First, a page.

A New Way Of Taking And Sharing Photography
Mirage is photo sharing app for photographers. The goal of the app is to provide a supportive community where users can connect with other friends, edit and share photography. The app will be published on both Android and Apple stores. As the lead Product Designer, I have designed the app from conception to the final mockup.
The goal of the app is to retain as many users after the onboarding stage. The purpose is to engage the audience with features that people love. In order to accomplish this, I identified features that targets the interests of photographers. The business model is a subscription based yearly service.
I researched several pain points photographers commonly experience. I looked through article sites and forum boards such as Quora. For most self taught photographers, the process can be a slow and hard learning curve.
Finding the right mentor or connections can also be difficult for a self-taught photographer. In the Quora forums, many photographers expressed challenges creating an image that matches with their vision. Along with this, photographers would like to make their hobby into a side hustle.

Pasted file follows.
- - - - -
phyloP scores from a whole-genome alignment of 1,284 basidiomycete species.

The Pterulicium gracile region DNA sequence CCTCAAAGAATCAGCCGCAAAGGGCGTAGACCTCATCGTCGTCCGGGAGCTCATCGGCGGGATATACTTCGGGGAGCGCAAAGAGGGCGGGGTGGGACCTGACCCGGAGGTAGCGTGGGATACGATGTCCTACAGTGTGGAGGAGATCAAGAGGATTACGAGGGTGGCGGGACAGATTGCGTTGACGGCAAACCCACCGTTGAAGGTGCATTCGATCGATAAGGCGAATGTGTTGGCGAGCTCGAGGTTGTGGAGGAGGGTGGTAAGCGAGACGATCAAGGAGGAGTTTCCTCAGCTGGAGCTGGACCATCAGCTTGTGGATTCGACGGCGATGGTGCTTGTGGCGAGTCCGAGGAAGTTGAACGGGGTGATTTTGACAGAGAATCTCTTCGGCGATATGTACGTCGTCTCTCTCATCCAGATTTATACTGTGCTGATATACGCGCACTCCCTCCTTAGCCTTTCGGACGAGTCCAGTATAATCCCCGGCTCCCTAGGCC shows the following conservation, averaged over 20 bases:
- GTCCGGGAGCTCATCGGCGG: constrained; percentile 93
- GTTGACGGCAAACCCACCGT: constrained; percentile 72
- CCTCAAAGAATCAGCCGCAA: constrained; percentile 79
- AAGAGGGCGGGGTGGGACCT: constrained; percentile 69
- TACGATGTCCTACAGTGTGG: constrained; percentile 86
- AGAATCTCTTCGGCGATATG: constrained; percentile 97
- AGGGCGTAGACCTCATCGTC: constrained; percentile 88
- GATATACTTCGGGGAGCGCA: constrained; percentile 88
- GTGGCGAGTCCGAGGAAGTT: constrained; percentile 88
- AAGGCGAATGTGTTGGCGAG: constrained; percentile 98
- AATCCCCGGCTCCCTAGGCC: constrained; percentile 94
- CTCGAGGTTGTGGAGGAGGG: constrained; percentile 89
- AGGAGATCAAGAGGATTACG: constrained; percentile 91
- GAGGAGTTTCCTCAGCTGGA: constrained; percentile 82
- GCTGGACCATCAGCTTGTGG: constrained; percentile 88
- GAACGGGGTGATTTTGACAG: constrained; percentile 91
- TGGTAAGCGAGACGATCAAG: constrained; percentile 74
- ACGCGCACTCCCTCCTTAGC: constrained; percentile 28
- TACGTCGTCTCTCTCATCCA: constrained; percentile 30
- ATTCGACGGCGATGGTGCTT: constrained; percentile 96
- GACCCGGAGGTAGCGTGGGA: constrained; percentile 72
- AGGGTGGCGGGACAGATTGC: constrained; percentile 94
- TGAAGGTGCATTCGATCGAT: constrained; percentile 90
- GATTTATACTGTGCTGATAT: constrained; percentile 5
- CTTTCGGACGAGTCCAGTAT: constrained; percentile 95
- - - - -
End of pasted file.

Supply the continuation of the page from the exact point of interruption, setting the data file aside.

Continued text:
I began to brainstorm some of the main features that will address some of these common problems. I targeted their main three competitors and compared various features. For the MVP, the following main features were selected: dashboard, contest, ranking, learning, camera specs and forums.
I’ve narrowed down the users’ responses by creating a rewarding mechanism of their work. Some features that was considered were forums, gamification or video tutorials. For the MVP, the client planned to implement one feature at a time. This is to ensure that the MVP can be completed within a time frame. Ultimately, as the app progresses, the goal is to include all the features.
To determine which feature appealed to photographers the most, I’ve surveyed photographers both online and in-person. After 2 rounds of interview, I’ve discovered that most photographers are interested in winning prizes from their work. This is compounded on the reward mechanism that attracts users to return to the app. After doing research about the reward cycle, I discovered that users also enjoys being recognized for their wins.
Along with the contests, I’ve also asked the users the camera settings, location and chat features. Based from the survey, the users expressed that the camera setting info isn’t as highly needed, but it would be nice feature to have. From the response, I categorized this as a moderate priority.